Muisca raft, representation of the initiation ...
Muisca raft, representation of the initiation of the new Zipa in the lake of Guatavita, possible source of the legend of El Dorado. It was found in a cave in Pasca, Colombia in 1856, together with many other gold objects. It is 19.5 cm long, 10.1 cm wide and 10.2 cm high. Dated between 1200 and 1500 BC. It is made of an alloy of gold (80%), silver and copper, by using the lost wax method. The cacique in the center is surrounded by attendants and oarsmen. Colombia Official Tourism Portal (Photo credit: Wikipedia)

Campaign Chunk Volume 11.01 – El Dorado

El Dorado is the term used by Europeans to describe a mythical tribal chief of the Muisca native people of Colombia, who, as an initiation rite, covered himself with gold dust and submerged in Lake Guatavita. Over time, the stories and myths changed from a man to a city, to a kingdom, and then finally an empire.

Legends say that the city was , whilst not made from gold (as gold is a poor substance to build from), was covered in gold and many of the natives used it in decoration, jewellery and everyday items and artefacts.

Many attempts have been made to find El Dorado, the so-called “City of Gold”, or as a minimum some evidence for it. In the late 1500s the English explorer Sir Walter Raleigh, following some rumours, explored in search of a city called Manõa on the shores of Lake Parime, which was believed to be a second location for the lost city, but to no avail.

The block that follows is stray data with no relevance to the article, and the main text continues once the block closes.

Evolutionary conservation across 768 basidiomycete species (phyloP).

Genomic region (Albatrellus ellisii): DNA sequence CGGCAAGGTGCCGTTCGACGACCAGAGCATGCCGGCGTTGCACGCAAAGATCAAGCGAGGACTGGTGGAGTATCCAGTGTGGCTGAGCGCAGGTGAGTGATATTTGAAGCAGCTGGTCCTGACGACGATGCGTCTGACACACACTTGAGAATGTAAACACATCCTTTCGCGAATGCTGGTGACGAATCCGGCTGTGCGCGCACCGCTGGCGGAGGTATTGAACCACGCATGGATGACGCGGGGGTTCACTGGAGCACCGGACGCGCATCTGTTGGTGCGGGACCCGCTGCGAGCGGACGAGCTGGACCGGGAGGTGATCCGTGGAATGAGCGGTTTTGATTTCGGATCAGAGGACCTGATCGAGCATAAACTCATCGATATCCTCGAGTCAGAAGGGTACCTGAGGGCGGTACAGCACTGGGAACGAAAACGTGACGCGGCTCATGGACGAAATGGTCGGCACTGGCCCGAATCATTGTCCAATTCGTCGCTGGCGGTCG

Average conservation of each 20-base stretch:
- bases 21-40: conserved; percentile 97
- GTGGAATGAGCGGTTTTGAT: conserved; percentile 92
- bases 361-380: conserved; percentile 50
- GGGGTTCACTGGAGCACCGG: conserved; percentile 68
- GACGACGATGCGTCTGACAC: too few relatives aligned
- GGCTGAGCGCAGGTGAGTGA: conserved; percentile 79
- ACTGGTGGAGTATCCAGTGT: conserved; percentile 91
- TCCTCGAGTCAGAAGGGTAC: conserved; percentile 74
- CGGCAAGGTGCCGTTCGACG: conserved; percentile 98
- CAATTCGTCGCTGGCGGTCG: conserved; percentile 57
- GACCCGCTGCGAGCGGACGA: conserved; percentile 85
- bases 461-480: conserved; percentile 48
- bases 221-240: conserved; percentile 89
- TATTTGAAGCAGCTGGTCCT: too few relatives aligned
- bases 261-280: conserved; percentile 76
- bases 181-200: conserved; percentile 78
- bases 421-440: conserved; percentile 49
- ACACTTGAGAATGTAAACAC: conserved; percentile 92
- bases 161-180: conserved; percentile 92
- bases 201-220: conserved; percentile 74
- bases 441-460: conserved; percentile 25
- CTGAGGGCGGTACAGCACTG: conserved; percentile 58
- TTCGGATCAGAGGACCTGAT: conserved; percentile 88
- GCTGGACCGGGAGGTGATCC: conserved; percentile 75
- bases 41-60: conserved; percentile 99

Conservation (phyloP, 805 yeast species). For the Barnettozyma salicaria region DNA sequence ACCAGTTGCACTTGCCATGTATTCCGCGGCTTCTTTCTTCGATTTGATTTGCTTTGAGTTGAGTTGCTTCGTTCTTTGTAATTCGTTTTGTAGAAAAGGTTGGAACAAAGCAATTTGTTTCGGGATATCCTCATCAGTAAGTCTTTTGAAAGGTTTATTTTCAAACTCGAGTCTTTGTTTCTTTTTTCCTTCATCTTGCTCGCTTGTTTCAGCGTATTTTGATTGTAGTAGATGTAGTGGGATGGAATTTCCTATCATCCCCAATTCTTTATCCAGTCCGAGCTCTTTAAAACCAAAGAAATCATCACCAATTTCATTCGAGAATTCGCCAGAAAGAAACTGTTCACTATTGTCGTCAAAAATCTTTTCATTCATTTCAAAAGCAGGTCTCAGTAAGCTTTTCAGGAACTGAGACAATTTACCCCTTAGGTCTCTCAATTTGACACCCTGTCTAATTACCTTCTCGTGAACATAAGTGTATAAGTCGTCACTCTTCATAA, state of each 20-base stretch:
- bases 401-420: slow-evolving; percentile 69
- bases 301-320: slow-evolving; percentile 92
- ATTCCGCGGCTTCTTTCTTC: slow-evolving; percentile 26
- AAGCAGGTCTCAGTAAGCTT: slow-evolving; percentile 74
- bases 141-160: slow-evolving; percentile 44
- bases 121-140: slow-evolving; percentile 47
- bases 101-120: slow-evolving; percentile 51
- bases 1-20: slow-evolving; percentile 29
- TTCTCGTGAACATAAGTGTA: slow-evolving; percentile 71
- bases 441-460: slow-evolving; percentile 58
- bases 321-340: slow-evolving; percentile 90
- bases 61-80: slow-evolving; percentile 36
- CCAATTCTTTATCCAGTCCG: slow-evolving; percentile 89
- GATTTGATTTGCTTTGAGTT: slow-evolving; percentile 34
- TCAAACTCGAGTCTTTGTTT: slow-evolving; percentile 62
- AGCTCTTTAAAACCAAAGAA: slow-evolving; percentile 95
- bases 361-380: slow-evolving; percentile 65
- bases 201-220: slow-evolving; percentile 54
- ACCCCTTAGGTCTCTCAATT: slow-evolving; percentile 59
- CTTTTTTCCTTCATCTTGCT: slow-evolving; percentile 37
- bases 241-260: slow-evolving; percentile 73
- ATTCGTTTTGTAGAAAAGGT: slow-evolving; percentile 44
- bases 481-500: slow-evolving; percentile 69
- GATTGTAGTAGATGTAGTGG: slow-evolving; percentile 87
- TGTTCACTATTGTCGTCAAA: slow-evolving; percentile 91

Over time, Spanish conquistadors and numerous others searched Colombia, Venezuela, and parts of Guyana and northern Brazil for the city and its king. With nothing to show for it, eventually, the search for the golden city trailed off and ended, leaving El Dorado to be treated as a myth and a legend.

Hooks & Rumours

  • Several skeletons have been found by divers in Lake Guatavita. Each of them has what appears to be gold covering their bones and there is a high amount of the material in the soil and lake-bed around the location. Authorities are rushing to keep this information quiet to prevent looters and opportunists from deciding on the area to harvest the gold.
  • Evidence has surfaced that the El Dorado was buried when the land it rested on sunk due to a massive sinkhole engulfing the city. This evidence is currently under investigation and heavy security.
  • Some are suggesting that Walter Raleigh discovered something horrible about the fate of El Dorado and swore his crew to silence on pain of execution for not only themselves but also their loved ones. Nothing has come forth about this except for a rather cryptic note that alludes to hints of something “…dark and beyond…”
  • During an excavation, miners have discovered the remains of a gold mine that , has the gold within not been 90% removed, could have provided enough precious metal to cover a small town or city. The gold here has a curious contamination to it, which grants it a way of being identified. This would be nothing more than a curiosity if a large amount of the gold had not been recently discovered buried in Queensland, Australia.

Inspired by – El Dorado

Volume 10 of the compiled and updated Campaign Chunks is available at–Volume-10–Mysteries

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